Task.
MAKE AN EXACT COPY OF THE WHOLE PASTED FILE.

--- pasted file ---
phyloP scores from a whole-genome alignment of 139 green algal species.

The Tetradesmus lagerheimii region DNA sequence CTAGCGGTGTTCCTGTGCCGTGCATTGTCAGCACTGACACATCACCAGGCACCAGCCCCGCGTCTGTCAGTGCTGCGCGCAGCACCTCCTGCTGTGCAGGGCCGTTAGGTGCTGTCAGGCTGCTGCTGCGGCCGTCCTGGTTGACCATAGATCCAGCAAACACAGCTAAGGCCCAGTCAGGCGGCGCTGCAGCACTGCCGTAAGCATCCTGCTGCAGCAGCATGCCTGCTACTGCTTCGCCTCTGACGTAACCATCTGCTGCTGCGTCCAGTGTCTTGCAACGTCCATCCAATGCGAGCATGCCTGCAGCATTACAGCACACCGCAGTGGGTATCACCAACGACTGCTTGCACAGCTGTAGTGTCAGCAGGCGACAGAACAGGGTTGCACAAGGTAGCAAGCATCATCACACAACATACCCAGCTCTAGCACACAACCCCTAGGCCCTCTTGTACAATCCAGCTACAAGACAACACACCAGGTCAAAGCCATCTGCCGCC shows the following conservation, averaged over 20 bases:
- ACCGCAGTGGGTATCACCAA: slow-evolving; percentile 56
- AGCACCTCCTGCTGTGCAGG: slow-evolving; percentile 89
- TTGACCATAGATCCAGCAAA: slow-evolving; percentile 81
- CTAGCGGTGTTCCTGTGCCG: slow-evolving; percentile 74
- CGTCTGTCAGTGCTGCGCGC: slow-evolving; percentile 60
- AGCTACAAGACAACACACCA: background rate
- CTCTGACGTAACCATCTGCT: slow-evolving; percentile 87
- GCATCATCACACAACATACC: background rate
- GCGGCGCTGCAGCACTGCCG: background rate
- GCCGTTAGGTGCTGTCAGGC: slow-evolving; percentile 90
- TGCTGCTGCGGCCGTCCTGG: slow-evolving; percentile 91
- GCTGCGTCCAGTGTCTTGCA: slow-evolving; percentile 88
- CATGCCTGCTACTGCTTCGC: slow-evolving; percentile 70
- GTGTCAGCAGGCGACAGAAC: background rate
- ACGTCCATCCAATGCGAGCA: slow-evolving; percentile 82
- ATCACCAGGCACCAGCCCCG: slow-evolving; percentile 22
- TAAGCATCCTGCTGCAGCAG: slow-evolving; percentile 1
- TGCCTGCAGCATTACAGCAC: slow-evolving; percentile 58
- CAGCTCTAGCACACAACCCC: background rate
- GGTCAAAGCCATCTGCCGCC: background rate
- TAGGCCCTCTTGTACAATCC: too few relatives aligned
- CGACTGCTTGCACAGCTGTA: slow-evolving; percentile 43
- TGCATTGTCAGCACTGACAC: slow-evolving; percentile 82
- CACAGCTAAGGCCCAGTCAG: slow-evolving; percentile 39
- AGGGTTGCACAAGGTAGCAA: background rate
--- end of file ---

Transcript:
phyloP scores from a whole-genome alignment of 139 green algal species.

The Tetradesmus lagerheimii region DNA sequence CTAGCGGTGTTCCTGTGCCGTGCATTGTCAGCACTGACACATCACCAGGCACCAGCCCCGCGTCTGTCAGTGCTGCGCGCAGCACCTCCTGCTGTGCAGGGCCGTTAGGTGCTGTCAGGCTGCTGCTGCGGCCGTCCTGGTTGACCATAGATCCAGCAAACACAGCTAAGGCCCAGTCAGGCGGCGCTGCAGCACTGCCGTAAGCATCCTGCTGCAGCAGCATGCCTGCTACTGCTTCGCCTCTGACGTAACCATCTGCTGCTGCGTCCAGTGTCTTGCAACGTCCATCCAATGCGAGCATGCCTGCAGCATTACAGCACACCGCAGTGGGTATCACCAACGACTGCTTGCACAGCTGTAGTGTCAGCAGGCGACAGAACAGGGTTGCACAAGGTAGCAAGCATCATCACACAACATACCCAGCTCTAGCACACAACCCCTAGGCCCTCTTGTACAATCCAGCTACAAGACAACACACCAGGTCAAAGCCATCTGCCGCC shows the following conservation, averaged over 20 bases:
- ACCGCAGTGGGTATCACCAA: slow-evolving; percentile 56
- AGCACCTCCTGCTGTGCAGG: slow-evolving; percentile 89
- TTGACCATAGATCCAGCAAA: slow-evolving; percentile 81
- CTAGCGGTGTTCCTGTGCCG: slow-evolving; percentile 74
- CGTCTGTCAGTGCTGCGCGC: slow-evolving; percentile 60
- AGCTACAAGACAACACACCA: background rate
- CTCTGACGTAACCATCTGCT: slow-evolving; percentile 87
- GCATCATCACACAACATACC: background rate
- GCGGCGCTGCAGCACTGCCG: background rate
- GCCGTTAGGTGCTGTCAGGC: slow-evolving; percentile 90
- TGCTGCTGCGGCCGTCCTGG: slow-evolving; percentile 91
- GCTGCGTCCAGTGTCTTGCA: slow-evolving; percentile 88
- CATGCCTGCTACTGCTTCGC: slow-evolving; percentile 70
- GTGTCAGCAGGCGACAGAAC: background rate
- ACGTCCATCCAATGCGAGCA: slow-evolving; percentile 82
- ATCACCAGGCACCAGCCCCG: slow-evolving; percentile 22
- TAAGCATCCTGCTGCAGCAG: slow-evolving; percentile 1
- TGCCTGCAGCATTACAGCAC: slow-evolving; percentile 58
- CAGCTCTAGCACACAACCCC: background rate
- GGTCAAAGCCATCTGCCGCC: background rate
- TAGGCCCTCTTGTACAATCC: too few relatives aligned
- CGACTGCTTGCACAGCTGTA: slow-evolving; percentile 43
- TGCATTGTCAGCACTGACAC: slow-evolving; percentile 82
- CACAGCTAAGGCCCAGTCAG: slow-evolving; percentile 39
- AGGGTTGCACAAGGTAGCAA: background rate